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On 7/15/2020 at 2:55 AM, SME said:

As long as you never push them into clipping, the sound quality between sub amps should be essentially identical.  Likewise, if you never push anything into clipping, then you can probably just keep doing what you're doing right now.

Hmm, I had assumed that using different brand amplifiers on the same subs wouldn't be the best idea, but perhaps its not as bad as I had figured. 

 

On 7/15/2020 at 6:49 AM, peniku8 said:

Ask for a trade on AVS. I'm sure somebody there has 8 Ohm drivers and would prefer 4 Ohm. Make your 6 subs 8 Ohm and run them in parallel, 3 off each channel of the K10 for a ~2Ohm(?) impedance minimum.

Maybe a stupid question, but have you tried running 3 of your current subs parallel on a K10 channel? Ricci ran even lower impedances on the K20 which basically only resulted in sustained output power loss iirc. Maybe try it out and see if it works for you.

That had crossed my mind but considering my location in Canada shipping to and from the US is stupid expensive and probably wouldnt make it worth it.  But I think I will throw it out there just in case. Secondly, yes I had seen a few people mention they run their powersoft amps like this but to me it seems risky to me.  Considering I need to rely on my amps sometimes for 3 days straight I would rather run them in more conservative ways.  Thanks for the input.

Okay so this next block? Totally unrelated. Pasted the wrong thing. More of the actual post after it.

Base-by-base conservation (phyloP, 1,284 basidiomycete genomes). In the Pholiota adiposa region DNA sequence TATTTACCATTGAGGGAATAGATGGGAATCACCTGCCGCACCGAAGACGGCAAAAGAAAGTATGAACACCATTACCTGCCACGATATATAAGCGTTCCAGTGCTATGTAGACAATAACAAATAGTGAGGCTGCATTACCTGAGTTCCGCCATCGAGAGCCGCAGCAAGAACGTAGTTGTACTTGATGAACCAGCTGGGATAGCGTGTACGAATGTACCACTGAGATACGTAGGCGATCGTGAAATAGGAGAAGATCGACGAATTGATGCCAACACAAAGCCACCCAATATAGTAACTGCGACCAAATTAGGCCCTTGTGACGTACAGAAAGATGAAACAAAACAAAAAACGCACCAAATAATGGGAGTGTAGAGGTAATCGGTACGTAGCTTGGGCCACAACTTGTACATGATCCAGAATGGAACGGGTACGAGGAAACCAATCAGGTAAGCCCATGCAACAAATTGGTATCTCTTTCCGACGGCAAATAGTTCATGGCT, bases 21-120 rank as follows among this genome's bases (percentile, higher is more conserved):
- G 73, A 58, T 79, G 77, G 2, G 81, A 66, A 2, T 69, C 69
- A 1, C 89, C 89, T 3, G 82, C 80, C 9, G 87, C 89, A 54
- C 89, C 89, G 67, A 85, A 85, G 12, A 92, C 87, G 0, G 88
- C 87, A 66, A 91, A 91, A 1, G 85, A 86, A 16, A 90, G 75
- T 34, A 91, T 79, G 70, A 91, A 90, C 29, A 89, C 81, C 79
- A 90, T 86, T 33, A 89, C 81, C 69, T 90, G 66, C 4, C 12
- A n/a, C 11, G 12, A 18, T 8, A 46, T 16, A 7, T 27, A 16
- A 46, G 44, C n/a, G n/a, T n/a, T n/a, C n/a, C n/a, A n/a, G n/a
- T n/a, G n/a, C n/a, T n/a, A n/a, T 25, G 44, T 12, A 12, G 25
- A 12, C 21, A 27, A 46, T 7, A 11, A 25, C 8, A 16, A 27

19 hours ago, klipsch said:

Guessing the Chinese clone option is not one you want to take? 

Well,  it was something I hadn't considered much before but I have been taking some time to research the CVR amps that seemingly have flooded the sound system cultures of the US, Bahamas, Jamaica, France etc.  I've really dug deep into every mention of them I can find online and haven't really found any negative comments about them.  There is lots of very positive comments about performance and reliability.  I've been talking personally with a few users of them and they swear by them.  

That being said, I still have a mental block about investing in something like that, but on the other hand I can get 3-4 of them for the price of 1 used k-10.  One user I spoke with in New York says he's deployed over 30 of them over the last 3 or 4 years and they get worked hard every weekend. He's had to repair three of them, CVR ships him new complete boards for the failed channel for free if within the 2 year warranty, or for 200 US if outside of the warranty,  parts arrive in 3-5 days.  So yeah, I don't know. I think I would still prefer to stay with something more known, but I guess those can fail just as anything else.  My prolite that went down had only been used about 10 deployments. 

Link to an internal view of the cvr d-3002 amplifiers